Lance Gore firmly believes that the social contract between government and people is seeing a radical upheaval around the world. In China’s case, a new social contract will be shaped by the triumvirate of Chinese culture and heritage, the traditions of the CCP, and the influence of liberal ideals. Only the strengths of each should be retained, while the shortcomings be discarded.
The West and certain countries in Asia have very different perceptions of the use of big data and AI to monitor its population and even build a social credit system. French academic Nicolas Lainez reviews China's social credit system and discusses the possibility of Vietnam adopting it to strengthen the government's control over society. However, he says the political risks may outweigh its benefits.
China should de-emphasise Chinese exceptionalism if it wants to be accepted by the international community, says senior research fellow at the East Asian Institute, Lance Gore. But that is not the same as lying low or blending into the background. The fact is, China did build a post-reform hybrid system that has worked well for the country. What it really needs is to disassociate itself from the ossified stereotypes of socialism under Stalin or Mao, and rebuild its image on the strengths of market socialism. Only then can it let people sit up and take notice, rather than be given notice.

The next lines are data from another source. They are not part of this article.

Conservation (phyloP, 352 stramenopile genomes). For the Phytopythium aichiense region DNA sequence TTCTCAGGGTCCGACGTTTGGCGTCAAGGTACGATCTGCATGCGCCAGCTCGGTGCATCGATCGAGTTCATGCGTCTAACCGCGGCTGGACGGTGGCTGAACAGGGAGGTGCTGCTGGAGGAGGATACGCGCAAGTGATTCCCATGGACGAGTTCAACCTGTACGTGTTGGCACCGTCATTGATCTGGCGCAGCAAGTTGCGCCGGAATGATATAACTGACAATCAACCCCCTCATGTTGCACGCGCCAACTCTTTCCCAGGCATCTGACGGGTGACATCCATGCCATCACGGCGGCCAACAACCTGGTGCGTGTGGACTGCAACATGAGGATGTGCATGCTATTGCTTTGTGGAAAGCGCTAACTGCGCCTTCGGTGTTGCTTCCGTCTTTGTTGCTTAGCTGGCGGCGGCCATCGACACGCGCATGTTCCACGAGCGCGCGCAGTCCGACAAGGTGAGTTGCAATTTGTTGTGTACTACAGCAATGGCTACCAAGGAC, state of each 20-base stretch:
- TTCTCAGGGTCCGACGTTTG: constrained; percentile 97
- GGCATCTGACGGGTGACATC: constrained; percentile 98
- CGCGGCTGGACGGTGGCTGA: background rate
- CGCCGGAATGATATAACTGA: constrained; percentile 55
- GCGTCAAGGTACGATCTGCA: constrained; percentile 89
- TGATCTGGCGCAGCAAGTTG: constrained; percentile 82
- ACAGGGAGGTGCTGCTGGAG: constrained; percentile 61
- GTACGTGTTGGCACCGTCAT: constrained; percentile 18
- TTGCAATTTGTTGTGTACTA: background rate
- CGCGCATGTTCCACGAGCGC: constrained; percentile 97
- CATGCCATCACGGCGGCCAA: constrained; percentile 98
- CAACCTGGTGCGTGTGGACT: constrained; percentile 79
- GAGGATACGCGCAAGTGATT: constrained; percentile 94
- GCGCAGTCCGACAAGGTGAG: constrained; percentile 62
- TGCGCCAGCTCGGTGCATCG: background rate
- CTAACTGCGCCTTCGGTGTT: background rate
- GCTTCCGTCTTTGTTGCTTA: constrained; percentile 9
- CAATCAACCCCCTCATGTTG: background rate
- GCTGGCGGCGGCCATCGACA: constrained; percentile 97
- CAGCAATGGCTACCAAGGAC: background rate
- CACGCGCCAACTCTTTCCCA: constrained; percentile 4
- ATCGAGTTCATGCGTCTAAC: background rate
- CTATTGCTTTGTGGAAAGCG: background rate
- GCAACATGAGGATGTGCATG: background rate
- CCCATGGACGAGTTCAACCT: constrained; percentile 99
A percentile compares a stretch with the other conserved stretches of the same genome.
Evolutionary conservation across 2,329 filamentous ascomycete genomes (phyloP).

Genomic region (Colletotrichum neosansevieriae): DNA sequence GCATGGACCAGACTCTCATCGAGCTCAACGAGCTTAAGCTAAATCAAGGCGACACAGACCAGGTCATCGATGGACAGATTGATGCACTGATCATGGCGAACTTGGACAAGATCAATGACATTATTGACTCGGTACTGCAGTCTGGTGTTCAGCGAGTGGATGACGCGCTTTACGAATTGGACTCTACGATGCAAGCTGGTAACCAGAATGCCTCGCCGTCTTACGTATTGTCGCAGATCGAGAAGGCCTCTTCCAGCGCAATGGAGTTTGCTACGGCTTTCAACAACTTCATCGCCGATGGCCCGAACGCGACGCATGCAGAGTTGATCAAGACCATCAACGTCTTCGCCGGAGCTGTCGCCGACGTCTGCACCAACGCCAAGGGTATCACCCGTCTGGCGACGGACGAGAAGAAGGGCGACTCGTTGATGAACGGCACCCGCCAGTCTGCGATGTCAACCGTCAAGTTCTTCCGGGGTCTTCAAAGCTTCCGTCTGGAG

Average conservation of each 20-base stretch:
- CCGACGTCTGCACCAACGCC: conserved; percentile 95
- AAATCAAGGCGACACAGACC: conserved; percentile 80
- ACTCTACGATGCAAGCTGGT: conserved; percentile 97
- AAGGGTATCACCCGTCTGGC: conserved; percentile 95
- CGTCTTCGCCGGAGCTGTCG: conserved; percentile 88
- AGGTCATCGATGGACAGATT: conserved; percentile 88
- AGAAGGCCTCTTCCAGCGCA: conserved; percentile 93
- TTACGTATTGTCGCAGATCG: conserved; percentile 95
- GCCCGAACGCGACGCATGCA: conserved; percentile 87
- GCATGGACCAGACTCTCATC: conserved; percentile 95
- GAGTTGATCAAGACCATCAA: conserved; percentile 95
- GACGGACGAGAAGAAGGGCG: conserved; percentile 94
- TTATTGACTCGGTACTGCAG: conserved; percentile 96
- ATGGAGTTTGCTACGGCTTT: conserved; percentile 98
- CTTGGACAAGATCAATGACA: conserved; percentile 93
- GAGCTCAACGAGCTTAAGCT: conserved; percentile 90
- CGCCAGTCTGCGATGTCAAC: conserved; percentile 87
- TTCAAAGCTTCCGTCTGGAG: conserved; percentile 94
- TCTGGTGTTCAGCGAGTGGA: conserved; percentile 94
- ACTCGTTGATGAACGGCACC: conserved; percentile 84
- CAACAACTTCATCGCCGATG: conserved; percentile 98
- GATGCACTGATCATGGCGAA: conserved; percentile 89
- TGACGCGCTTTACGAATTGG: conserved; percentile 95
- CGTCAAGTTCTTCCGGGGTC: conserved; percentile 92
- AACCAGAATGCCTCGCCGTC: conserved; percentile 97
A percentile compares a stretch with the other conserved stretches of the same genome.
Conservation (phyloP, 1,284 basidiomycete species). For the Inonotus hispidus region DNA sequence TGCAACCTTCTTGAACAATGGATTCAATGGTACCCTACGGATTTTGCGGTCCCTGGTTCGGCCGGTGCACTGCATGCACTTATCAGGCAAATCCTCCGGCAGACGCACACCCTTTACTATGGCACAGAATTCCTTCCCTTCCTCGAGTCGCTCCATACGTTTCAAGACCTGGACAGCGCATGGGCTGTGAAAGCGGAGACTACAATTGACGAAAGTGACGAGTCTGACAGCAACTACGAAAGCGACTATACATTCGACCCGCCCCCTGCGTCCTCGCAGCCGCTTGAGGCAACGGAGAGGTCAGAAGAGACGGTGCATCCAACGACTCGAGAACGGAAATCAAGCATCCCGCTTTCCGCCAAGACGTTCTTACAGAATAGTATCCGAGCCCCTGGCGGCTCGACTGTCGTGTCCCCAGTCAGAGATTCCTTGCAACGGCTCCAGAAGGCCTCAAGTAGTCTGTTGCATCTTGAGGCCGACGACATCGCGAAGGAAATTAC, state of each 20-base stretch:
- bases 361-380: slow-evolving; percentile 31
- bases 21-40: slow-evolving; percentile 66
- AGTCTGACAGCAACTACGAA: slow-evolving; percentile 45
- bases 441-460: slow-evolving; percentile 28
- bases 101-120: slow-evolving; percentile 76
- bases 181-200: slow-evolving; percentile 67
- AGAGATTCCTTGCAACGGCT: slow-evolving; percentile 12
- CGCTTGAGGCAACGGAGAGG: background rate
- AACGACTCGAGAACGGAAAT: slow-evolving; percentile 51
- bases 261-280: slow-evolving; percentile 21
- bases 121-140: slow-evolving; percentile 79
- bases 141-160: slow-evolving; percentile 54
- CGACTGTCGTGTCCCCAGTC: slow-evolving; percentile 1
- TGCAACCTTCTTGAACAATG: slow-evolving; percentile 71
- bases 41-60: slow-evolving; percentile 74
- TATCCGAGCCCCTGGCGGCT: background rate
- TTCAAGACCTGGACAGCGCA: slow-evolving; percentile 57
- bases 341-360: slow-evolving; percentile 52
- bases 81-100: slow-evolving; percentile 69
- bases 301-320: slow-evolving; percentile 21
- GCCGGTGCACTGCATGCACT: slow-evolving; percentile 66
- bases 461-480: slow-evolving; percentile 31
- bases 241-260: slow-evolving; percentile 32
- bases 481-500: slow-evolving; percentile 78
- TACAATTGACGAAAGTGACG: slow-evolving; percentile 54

Lance Gore, senior research fellow of the East Asian Institute, warns that a new cold war awaits China and the US if they continue to talk over each other. How can the two giants see each other in a better light? How can China improve its rule of law and governance practices?
Lance Gore from the East Asian Institute says that the shape and form of widespread protests around the world show how states are fast losing their authority to govern. Systems in liberal democracies give protesters the space to air their views, but not necessarily the solutions they are looking for. In this regard, China’s brand of authoritarianism coupled with good governance may surprisingly be the tack to take.